HSBC set up its first office in Manila in 1875, when the country was already an established and thriving trade port known for its production of sugar, rice, hemp, coffee and coconut oil.
The Pearl of the Orient was teeming with opportunities and its abundant commodities were attracting merchants and traders from across the region and beyond. The potential of this busy Asian hub was vast and the bank saw a role in financing and facilitating its future.
HSBC started by supporting the country’s major agricultural industries and financed some of the earliest sugar and rice mills. The bank was also instrumental in the development of the country’s first major transportation artery – the Manila–Dagupan Railway – which opened in 1883 and was extended in 1906.
This ignited a new chapter for the country’s trade development as it enabled traders to connect with businesses in Luzon, allowing them to export goods overseas. Over the years, the economy shifted toward manufacturing electronics for the global market, driven by the ever-rising commercial and consumer demand for computers, smartphones, digital devices, ICT infrastructure, medical instruments, automotive components and solar technology.
That’s why the bank strategically grew from a single office in Manila’s business district to a larger branch network with back office operations to support an extensive global network.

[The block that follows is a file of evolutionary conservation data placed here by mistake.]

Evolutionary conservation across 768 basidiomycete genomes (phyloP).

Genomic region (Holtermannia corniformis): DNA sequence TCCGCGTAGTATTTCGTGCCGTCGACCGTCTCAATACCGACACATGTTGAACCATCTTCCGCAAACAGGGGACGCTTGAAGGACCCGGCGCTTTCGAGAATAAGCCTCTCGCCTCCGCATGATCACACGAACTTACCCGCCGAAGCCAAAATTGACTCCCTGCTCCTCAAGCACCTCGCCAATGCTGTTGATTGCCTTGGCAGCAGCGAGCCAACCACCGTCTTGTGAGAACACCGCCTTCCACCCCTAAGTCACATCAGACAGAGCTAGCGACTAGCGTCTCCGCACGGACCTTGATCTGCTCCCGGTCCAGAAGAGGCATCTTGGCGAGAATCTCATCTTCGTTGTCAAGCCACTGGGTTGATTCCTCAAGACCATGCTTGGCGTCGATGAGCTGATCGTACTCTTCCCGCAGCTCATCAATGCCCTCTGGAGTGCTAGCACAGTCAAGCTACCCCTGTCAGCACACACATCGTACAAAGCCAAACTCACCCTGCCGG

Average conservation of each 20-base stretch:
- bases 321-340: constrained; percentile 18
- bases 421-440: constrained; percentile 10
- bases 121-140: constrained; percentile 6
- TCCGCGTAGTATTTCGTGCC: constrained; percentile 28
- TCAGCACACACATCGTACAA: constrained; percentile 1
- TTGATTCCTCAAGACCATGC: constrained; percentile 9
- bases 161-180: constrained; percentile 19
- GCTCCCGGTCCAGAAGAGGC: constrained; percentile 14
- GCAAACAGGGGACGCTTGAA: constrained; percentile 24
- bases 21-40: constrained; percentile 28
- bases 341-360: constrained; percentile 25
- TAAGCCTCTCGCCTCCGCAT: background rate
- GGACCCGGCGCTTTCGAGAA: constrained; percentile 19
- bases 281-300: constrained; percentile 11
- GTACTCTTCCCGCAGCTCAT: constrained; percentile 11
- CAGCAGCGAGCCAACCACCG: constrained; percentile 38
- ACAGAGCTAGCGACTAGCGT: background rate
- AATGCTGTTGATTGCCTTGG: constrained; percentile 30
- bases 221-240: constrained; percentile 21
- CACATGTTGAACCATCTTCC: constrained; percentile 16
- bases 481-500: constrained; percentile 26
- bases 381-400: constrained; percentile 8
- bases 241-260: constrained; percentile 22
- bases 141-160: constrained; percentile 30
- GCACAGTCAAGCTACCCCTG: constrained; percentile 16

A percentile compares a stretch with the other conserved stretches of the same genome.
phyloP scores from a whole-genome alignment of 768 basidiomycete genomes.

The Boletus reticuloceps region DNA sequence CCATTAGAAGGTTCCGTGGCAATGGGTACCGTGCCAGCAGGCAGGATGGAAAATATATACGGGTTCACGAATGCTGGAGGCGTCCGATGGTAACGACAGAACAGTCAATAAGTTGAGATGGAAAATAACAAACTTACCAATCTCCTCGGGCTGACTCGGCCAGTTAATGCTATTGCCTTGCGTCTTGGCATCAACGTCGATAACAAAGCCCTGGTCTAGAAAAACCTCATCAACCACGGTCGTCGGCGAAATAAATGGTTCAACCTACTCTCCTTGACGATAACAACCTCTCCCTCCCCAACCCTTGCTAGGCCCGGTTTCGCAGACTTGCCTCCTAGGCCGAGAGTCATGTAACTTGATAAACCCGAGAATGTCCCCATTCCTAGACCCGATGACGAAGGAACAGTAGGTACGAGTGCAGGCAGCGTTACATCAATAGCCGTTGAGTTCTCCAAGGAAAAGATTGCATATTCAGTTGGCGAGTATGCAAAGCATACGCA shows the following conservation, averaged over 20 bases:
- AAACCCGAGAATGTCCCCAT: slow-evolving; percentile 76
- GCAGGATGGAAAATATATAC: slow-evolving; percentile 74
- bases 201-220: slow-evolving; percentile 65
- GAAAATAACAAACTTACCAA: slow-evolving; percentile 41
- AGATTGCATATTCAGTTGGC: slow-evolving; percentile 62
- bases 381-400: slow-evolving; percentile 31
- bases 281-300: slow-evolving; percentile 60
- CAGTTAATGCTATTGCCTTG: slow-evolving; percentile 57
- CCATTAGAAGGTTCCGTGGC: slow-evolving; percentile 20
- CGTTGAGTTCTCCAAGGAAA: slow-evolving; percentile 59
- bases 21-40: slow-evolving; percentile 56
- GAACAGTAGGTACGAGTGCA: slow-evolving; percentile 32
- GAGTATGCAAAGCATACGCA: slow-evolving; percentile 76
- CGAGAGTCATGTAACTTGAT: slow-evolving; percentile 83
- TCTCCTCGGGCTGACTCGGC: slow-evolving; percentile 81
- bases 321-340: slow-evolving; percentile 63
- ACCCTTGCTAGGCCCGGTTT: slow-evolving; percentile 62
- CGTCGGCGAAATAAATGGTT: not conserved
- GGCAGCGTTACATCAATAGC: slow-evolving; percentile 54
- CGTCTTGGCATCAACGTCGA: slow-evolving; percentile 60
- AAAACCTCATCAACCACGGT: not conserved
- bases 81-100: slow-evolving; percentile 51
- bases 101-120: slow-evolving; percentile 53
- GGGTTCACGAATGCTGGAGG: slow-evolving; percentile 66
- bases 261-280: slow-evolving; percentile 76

Enhanced connectivity today translates to doing more online. HSBC is already a substantially digital bank and is on track to spend more in 2020 on technology than ever before. Investments will go towards further digitizing key retail and wealth platforms and building a new Trade Services operating model fit for a digital future. Customers will benefit from more sophisticated, robust, rapid payment solutions, and easier trade payments. Put simply, they’ll see their money deliver more returns, faster.
Recently, HSBC laid out its ambition to align financed emissions – the carbon emitted by customers in our portfolio – to the Paris Agreement goal of net zero by 2050 or sooner.
Globally, it has committed to facilitating between $750 billion and $1 trillion of finance and investment by 2030 to help clients with their low-carbon transition. The bank will also develop more transition finance solutions to help decarbonize the most emissions intensive sectors, while helping to maintain economic stability.
HSBC was there at the dawn of the Philippines’ modern age, when it began accelerating and diversifying into international trade. The bank remains committed to the future of the Philippines by supporting the government’s nation- building efforts, and helping clients and customers to connect with sustainable growth opportunities near and far.